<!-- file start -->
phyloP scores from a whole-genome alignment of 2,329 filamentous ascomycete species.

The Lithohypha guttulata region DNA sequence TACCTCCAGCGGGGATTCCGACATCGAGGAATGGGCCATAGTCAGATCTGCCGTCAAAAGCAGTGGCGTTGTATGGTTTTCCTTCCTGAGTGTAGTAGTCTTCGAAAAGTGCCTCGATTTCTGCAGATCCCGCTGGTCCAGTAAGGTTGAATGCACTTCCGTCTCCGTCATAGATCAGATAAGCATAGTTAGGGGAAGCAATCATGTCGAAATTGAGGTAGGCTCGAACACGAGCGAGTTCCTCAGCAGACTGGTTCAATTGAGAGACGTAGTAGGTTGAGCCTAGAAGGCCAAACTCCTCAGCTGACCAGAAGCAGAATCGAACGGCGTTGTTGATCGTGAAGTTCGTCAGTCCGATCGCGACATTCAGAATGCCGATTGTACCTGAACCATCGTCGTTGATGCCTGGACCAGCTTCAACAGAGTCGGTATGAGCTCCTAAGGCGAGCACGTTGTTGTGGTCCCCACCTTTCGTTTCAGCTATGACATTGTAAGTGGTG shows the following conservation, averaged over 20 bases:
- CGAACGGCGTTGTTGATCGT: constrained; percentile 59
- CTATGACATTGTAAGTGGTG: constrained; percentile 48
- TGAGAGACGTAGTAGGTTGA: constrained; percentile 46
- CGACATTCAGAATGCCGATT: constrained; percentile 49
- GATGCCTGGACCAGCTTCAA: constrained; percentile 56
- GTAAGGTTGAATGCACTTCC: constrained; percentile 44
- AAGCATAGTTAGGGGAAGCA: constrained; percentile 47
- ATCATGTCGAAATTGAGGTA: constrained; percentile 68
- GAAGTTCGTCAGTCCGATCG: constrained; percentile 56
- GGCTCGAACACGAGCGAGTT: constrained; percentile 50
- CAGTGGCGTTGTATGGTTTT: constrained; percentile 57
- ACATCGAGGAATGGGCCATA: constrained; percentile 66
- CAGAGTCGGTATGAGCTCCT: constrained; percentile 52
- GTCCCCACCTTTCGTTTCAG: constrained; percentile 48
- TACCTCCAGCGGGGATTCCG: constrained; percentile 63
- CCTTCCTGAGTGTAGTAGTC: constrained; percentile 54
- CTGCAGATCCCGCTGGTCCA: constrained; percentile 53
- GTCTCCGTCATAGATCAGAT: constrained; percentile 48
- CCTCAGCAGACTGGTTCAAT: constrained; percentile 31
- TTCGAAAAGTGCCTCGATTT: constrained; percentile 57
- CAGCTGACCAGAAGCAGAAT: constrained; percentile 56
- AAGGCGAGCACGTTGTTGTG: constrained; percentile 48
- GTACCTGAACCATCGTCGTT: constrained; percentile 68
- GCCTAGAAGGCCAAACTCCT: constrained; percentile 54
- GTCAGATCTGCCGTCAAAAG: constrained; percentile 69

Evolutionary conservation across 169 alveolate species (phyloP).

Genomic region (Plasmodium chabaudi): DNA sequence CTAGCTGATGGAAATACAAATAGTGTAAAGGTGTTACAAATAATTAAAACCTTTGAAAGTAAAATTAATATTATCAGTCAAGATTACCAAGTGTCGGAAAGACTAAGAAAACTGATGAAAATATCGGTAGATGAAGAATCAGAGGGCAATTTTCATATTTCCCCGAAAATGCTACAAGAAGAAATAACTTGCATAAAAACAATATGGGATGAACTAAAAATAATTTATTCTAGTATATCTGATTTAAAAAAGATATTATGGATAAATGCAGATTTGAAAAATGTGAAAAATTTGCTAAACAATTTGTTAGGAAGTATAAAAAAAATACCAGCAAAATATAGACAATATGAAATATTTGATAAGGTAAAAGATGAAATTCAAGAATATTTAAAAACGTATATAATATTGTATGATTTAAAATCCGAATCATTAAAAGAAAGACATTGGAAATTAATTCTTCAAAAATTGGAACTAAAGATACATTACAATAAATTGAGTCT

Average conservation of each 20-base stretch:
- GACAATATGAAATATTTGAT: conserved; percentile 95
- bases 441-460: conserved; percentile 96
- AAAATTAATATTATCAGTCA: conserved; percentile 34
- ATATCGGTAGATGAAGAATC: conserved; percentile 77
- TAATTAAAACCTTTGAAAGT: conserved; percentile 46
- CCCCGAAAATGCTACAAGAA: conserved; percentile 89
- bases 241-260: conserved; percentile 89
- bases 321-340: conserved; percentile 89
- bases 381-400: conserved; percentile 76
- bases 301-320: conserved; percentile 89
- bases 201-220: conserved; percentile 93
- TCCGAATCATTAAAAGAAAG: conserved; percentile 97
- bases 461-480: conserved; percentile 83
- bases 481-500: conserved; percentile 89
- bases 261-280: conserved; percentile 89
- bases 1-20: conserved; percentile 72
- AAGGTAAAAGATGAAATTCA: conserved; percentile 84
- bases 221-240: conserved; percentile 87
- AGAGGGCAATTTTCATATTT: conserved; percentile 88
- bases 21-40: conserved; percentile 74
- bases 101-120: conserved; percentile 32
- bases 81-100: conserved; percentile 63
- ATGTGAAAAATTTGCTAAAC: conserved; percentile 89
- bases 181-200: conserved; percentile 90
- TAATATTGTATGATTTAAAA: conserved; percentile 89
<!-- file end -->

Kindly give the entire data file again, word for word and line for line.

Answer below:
phyloP scores from a whole-genome alignment of 2,329 filamentous ascomycete species.

The Lithohypha guttulata region DNA sequence TACCTCCAGCGGGGATTCCGACATCGAGGAATGGGCCATAGTCAGATCTGCCGTCAAAAGCAGTGGCGTTGTATGGTTTTCCTTCCTGAGTGTAGTAGTCTTCGAAAAGTGCCTCGATTTCTGCAGATCCCGCTGGTCCAGTAAGGTTGAATGCACTTCCGTCTCCGTCATAGATCAGATAAGCATAGTTAGGGGAAGCAATCATGTCGAAATTGAGGTAGGCTCGAACACGAGCGAGTTCCTCAGCAGACTGGTTCAATTGAGAGACGTAGTAGGTTGAGCCTAGAAGGCCAAACTCCTCAGCTGACCAGAAGCAGAATCGAACGGCGTTGTTGATCGTGAAGTTCGTCAGTCCGATCGCGACATTCAGAATGCCGATTGTACCTGAACCATCGTCGTTGATGCCTGGACCAGCTTCAACAGAGTCGGTATGAGCTCCTAAGGCGAGCACGTTGTTGTGGTCCCCACCTTTCGTTTCAGCTATGACATTGTAAGTGGTG shows the following conservation, averaged over 20 bases:
- CGAACGGCGTTGTTGATCGT: constrained; percentile 59
- CTATGACATTGTAAGTGGTG: constrained; percentile 48
- TGAGAGACGTAGTAGGTTGA: constrained; percentile 46
- CGACATTCAGAATGCCGATT: constrained; percentile 49
- GATGCCTGGACCAGCTTCAA: constrained; percentile 56
- GTAAGGTTGAATGCACTTCC: constrained; percentile 44
- AAGCATAGTTAGGGGAAGCA: constrained; percentile 47
- ATCATGTCGAAATTGAGGTA: constrained; percentile 68
- GAAGTTCGTCAGTCCGATCG: constrained; percentile 56
- GGCTCGAACACGAGCGAGTT: constrained; percentile 50
- CAGTGGCGTTGTATGGTTTT: constrained; percentile 57
- ACATCGAGGAATGGGCCATA: constrained; percentile 66
- CAGAGTCGGTATGAGCTCCT: constrained; percentile 52
- GTCCCCACCTTTCGTTTCAG: constrained; percentile 48
- TACCTCCAGCGGGGATTCCG: constrained; percentile 63
- CCTTCCTGAGTGTAGTAGTC: constrained; percentile 54
- CTGCAGATCCCGCTGGTCCA: constrained; percentile 53
- GTCTCCGTCATAGATCAGAT: constrained; percentile 48
- CCTCAGCAGACTGGTTCAAT: constrained; percentile 31
- TTCGAAAAGTGCCTCGATTT: constrained; percentile 57
- CAGCTGACCAGAAGCAGAAT: constrained; percentile 56
- AAGGCGAGCACGTTGTTGTG: constrained; percentile 48
- GTACCTGAACCATCGTCGTT: constrained; percentile 68
- GCCTAGAAGGCCAAACTCCT: constrained; percentile 54
- GTCAGATCTGCCGTCAAAAG: constrained; percentile 69

Evolutionary conservation across 169 alveolate species (phyloP).

Genomic region (Plasmodium chabaudi): DNA sequence CTAGCTGATGGAAATACAAATAGTGTAAAGGTGTTACAAATAATTAAAACCTTTGAAAGTAAAATTAATATTATCAGTCAAGATTACCAAGTGTCGGAAAGACTAAGAAAACTGATGAAAATATCGGTAGATGAAGAATCAGAGGGCAATTTTCATATTTCCCCGAAAATGCTACAAGAAGAAATAACTTGCATAAAAACAATATGGGATGAACTAAAAATAATTTATTCTAGTATATCTGATTTAAAAAAGATATTATGGATAAATGCAGATTTGAAAAATGTGAAAAATTTGCTAAACAATTTGTTAGGAAGTATAAAAAAAATACCAGCAAAATATAGACAATATGAAATATTTGATAAGGTAAAAGATGAAATTCAAGAATATTTAAAAACGTATATAATATTGTATGATTTAAAATCCGAATCATTAAAAGAAAGACATTGGAAATTAATTCTTCAAAAATTGGAACTAAAGATACATTACAATAAATTGAGTCT

Average conservation of each 20-base stretch:
- GACAATATGAAATATTTGAT: conserved; percentile 95
- bases 441-460: conserved; percentile 96
- AAAATTAATATTATCAGTCA: conserved; percentile 34
- ATATCGGTAGATGAAGAATC: conserved; percentile 77
- TAATTAAAACCTTTGAAAGT: conserved; percentile 46
- CCCCGAAAATGCTACAAGAA: conserved; percentile 89
- bases 241-260: conserved; percentile 89
- bases 321-340: conserved; percentile 89
- bases 381-400: conserved; percentile 76
- bases 301-320: conserved; percentile 89
- bases 201-220: conserved; percentile 93
- TCCGAATCATTAAAAGAAAG: conserved; percentile 97
- bases 461-480: conserved; percentile 83
- bases 481-500: conserved; percentile 89
- bases 261-280: conserved; percentile 89
- bases 1-20: conserved; percentile 72
- AAGGTAAAAGATGAAATTCA: conserved; percentile 84
- bases 221-240: conserved; percentile 87
- AGAGGGCAATTTTCATATTT: conserved; percentile 88
- bases 21-40: conserved; percentile 74
- bases 101-120: conserved; percentile 32
- bases 81-100: conserved; percentile 63
- ATGTGAAAAATTTGCTAAAC: conserved; percentile 89
- bases 181-200: conserved; percentile 90
- TAATATTGTATGATTTAAAA: conserved; percentile 89